Ayr turned out to be a bit of a dead end on the job front - apparently all the crops are 5 weeks behind due to weather - so we got the heck outta there! Well, after we checked out the local cinema of course ;)
Unfortunately, as luck (or lack thereof) would have it, the morning of our departure was rather wet. So packing up was a messy and somewhat aggravating experience. Combined with my characteristic lack of patience.... Let's just say it was not the best of times. But I've lived to tell the tale and so has the relationship so all was not lost. And wouldn't you know the sun came out as soon as we were finished packing up!! Jolly good.
Anyhoo, our job will be taking place in Black River, which, according to the map, doesn't exist; but it is supposedly about 20km north of Townsville, just off the good ol' Bruce Highway. There is even a "stadium" in Black River, as it happens... although we have since done a drive-by, and I wouldn't exactly call it a world class stadium. Nevertheless, some lovely people are going to give us some moulah to pick pumpkins and melons (hot rub ointment anyone??) from the first week of October until January if we want it. And we won't be too far from civilization. And who knows, maybe we'll manage to get a bit of fitness about us?? ;)
Meanwhile, we have come to spend our last few days of "freedom" between the Daintree Rainforest and Cape Tribulation, Cooktown, and Port Douglas in Far North Queensland. We're into our second night now in the Daintree, in a nice little spot about halfway between the Daintree river ferry and Cape trib. The road between Cairns and here is quite a ripper! (You would hate to have a weak stomach) Then we had to cross the Daintree River on a relatively small ferry that operates on something of a cable and pulley system before winding our way through even wilder roads in the Alexandra Range of the incredibly lush rainforest. It's a fun, but slightly scary trip since the locals and truck drivers that frequent the roads seem to have no fear and apparently no patience for tourists either!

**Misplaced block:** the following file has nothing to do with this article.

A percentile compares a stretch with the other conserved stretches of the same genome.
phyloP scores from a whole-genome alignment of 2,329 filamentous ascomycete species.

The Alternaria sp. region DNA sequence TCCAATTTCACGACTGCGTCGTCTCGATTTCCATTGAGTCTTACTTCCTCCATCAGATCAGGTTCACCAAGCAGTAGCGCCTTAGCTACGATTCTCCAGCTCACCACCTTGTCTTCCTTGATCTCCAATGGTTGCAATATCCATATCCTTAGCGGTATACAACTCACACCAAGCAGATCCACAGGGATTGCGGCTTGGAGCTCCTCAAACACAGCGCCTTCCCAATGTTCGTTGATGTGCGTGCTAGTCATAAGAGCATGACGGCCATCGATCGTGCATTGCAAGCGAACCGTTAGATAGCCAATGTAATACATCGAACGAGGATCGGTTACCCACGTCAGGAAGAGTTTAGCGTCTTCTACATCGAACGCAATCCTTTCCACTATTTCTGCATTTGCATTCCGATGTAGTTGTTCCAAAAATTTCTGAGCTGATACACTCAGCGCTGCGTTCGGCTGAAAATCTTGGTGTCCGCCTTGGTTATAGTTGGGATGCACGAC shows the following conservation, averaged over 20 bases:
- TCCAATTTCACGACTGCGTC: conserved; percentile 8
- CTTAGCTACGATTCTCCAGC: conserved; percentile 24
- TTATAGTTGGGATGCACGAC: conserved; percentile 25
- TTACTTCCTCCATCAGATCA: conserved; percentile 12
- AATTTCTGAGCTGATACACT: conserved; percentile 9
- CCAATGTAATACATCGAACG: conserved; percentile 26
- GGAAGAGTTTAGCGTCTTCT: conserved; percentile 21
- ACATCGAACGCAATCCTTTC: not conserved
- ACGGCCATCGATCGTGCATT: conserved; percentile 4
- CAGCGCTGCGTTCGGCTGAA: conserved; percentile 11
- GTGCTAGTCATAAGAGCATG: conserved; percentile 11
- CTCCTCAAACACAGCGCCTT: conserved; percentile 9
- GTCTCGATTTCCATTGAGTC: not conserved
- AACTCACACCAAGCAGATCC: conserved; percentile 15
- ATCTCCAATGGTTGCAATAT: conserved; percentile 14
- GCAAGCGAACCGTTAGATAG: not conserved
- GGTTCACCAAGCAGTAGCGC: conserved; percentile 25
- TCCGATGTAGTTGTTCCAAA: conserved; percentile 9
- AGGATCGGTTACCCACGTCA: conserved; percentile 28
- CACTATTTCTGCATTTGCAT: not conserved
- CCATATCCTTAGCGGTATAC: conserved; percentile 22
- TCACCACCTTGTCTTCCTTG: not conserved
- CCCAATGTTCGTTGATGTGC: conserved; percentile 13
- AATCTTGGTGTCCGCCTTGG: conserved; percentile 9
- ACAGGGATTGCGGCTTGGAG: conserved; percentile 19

We've set up camp for 3 nights in Lync-Haven Eco Retreat. Here we are surrounded by thick foliage that seems to come alive almost instantly with the setting of the sun. Frogs and crickets and the like fill the tranquil silence with their chatter. It sounds exactly as you imagine a rainforest would.
The roads here are like winding corridors with high walls of trees, palms, ferns (here the ferns are not just low level ground cover, they also come tree-sized!!), and vines, all of which seem poised to spill out over the road and swallow it up given even the slightest opportunity. Frankly I'm surprised that we can still see the road in the morning after the night-time stillness of traffic. There is a creek every few kilometers that, during the wet season, you can just imagine the torrents of water rushing through as if in a terrible hurry to make their appointment with the salty Coral Sea.